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Blog Articles: How Estate Administration Works

How To Conduct an Estate Inventory
What is an unsupervised administration and why is it better than other types?

When someone dies and has a will in place, the will must be validated prior to distribution of assets to beneficiaries.  As Rudy Beck of Beck & Lenox Estate Planning & Elder Law, LLC, likes to say, “A Will is a one-way ticket to Probate court.” Probate court is the legal process where the court approves the will and the executor so the estate may be distributed after a person dies. Probate is a familiar term to many, but supervised or unsupervised administration is less well known. The article “Estate Planning: Supervised and unsupervised probate administrations” from nwi.com explains how estate administration works.

Generally speaking, there are two different types of probate administration, as inferred by the article’s title: supervised and unsupervised. Depending on who you ask, there may also be a third, known as “informal probate.”

Not all assets are passed through probate. Bank accounts owned jointly pass directly to the other owner. A home owned with a Transfer on Death (TOD) deed is also considered a non-probate asset. This is not to say that non-probate assets cannot be brought into probate. There are instances where they can. However, it takes a bit of an effort and is pretty unlikely to occur.

Probate assets are assets with no surviving joint owner and no beneficiary designation. These types of assets require a proceeding to ensure that the correct person or entity receives it after the original owner dies.

A supervised probate administration requires extensive court involvement. Every action taken by the executor has to be approved. If the home is to be sold or a distribution made to beneficiaries, the executor has to obtain a court order authorizing it.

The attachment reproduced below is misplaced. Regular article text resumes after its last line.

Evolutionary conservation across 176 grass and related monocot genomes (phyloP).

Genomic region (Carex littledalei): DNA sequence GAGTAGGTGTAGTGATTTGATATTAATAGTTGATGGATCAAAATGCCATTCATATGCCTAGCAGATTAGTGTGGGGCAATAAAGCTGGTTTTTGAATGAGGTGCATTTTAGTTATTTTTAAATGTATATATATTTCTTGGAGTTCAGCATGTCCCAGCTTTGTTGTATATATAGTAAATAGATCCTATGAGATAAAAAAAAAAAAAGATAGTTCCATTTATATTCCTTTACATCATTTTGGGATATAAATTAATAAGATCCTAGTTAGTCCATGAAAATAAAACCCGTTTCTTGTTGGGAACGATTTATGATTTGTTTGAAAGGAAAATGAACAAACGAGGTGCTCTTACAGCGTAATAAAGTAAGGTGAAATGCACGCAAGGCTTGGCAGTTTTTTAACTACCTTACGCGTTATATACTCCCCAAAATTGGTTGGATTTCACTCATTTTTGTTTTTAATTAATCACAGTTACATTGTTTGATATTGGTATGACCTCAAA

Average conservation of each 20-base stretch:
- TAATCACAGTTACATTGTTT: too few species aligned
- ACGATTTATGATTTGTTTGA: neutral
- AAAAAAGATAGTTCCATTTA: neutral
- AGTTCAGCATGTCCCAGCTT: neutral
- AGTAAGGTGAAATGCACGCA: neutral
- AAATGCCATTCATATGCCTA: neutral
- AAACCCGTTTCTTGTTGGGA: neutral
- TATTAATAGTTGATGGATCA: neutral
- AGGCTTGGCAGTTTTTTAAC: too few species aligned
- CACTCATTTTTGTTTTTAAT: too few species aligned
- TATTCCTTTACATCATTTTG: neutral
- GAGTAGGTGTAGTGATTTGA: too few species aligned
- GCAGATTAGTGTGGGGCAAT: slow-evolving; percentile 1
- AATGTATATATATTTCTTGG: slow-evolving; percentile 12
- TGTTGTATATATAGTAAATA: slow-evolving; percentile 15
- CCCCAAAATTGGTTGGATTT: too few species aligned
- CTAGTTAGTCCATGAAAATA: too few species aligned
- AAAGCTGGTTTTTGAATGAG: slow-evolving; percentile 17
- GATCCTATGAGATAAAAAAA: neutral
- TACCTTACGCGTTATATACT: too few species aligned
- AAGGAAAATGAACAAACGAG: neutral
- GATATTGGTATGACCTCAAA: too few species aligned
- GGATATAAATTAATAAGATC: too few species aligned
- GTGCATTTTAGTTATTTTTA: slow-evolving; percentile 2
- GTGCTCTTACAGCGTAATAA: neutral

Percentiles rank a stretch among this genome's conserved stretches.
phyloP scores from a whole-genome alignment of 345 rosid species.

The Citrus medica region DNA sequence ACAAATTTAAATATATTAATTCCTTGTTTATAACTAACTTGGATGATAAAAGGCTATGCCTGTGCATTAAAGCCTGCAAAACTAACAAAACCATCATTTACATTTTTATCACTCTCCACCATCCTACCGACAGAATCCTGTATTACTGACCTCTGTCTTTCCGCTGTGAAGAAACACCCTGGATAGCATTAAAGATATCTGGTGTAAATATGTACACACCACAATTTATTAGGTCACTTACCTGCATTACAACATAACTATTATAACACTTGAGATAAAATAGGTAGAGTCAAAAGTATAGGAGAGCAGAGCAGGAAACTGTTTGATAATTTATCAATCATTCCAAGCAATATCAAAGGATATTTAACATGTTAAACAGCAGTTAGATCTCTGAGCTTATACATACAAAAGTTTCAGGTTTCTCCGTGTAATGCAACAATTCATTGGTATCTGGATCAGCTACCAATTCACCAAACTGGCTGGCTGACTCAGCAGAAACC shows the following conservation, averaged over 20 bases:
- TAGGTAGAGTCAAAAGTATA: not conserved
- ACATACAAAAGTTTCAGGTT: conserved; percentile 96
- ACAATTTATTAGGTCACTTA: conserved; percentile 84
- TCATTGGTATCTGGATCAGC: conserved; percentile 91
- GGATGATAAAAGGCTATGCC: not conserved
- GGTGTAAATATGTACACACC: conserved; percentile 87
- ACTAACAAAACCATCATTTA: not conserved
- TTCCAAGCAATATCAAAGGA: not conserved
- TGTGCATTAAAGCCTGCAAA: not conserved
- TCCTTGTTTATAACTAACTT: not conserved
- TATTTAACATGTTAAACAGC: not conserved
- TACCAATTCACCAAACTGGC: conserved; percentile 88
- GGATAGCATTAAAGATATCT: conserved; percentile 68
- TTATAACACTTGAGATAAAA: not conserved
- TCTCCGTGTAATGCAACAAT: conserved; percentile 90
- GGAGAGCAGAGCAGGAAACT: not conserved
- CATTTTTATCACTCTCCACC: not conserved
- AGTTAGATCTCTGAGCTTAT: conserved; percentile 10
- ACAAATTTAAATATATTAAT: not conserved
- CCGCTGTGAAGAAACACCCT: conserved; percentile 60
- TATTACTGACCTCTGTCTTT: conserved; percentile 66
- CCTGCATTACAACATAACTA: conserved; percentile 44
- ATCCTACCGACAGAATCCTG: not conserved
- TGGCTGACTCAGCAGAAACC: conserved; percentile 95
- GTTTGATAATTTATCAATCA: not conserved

An unsupervised probate administration, just as it sounds, involves far less court involvement. The personal representative or executor is recognized as valid, creates an inventory of the assets and files the inventory with the court. Once the inventory is reviewed, the executor is told to administer the distribution of assets according to the terms of the will.

Beneficiaries have 90 days to object to the executor’s actions although this may vary by state. Check with your estate planning attorney on how estate administration works in your state. If no one objects, the final account is approved and the executor is done.

With less court involvement, asset distribution proceeds at a faster rate, which is why many wills provide for it.

The “informal probate” mentioned earlier is an outlier. Its use varies by state and by jurisdiction. There’s no court involvement at all. This is mostly used for very, very small estates. Some argue it’s still probate, even if it’s informal, while others maintain it exists solely to avoid probate.

Many people we see in our Beck & Lenox office believe that they do not have sufficient assets to do estate planning, and they are often wrong about the size of their estate.

How estate administration works and the nature of probate depend on many factors, including where the decedent lives, the size and complexity of the estate and whether or not there are many family members or others who might challenge the estate’s distribution. In some communities, probate is a quick and painless process. In others, it is long, expensive and stressful. A good estate planning attorney, like the ones at Beck & Lenox, will know what your situation will be and help you and your family plan accordingly.

Reference: nwi.com (April 10, 2022) “Estate Planning: Supervised and unsupervised probate administrations”

 

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